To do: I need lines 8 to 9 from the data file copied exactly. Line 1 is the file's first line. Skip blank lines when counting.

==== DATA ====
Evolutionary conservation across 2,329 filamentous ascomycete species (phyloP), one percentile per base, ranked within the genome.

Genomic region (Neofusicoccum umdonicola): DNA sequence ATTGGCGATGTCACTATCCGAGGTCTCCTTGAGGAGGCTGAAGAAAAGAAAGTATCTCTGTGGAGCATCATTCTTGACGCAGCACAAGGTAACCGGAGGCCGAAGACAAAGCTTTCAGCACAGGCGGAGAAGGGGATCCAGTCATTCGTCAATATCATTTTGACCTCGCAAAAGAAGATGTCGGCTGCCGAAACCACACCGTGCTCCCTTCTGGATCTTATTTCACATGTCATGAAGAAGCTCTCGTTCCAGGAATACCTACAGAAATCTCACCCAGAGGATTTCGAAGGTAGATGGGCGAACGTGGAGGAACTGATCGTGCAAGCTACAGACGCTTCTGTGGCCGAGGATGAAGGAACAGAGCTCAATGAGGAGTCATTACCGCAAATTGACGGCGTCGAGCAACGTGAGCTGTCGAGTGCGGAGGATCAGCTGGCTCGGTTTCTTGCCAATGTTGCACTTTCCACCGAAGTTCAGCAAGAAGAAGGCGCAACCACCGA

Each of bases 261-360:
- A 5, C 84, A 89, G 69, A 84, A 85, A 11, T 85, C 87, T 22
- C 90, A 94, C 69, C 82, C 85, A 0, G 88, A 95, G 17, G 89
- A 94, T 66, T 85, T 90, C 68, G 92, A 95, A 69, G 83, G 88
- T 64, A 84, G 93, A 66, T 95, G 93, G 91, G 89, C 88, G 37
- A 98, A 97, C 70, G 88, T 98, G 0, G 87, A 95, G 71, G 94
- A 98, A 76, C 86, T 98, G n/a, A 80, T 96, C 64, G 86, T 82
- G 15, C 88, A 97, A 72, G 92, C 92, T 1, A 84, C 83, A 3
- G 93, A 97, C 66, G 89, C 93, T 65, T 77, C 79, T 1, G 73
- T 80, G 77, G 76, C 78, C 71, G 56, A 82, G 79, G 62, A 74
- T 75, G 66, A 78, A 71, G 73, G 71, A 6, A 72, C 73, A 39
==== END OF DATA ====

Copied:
- A 98, A 97, C 70, G 88, T 98, G 0, G 87, A 95, G 71, G 94
- A 98, A 76, C 86, T 98, G n/a, A 80, T 96, C 64, G 86, T 82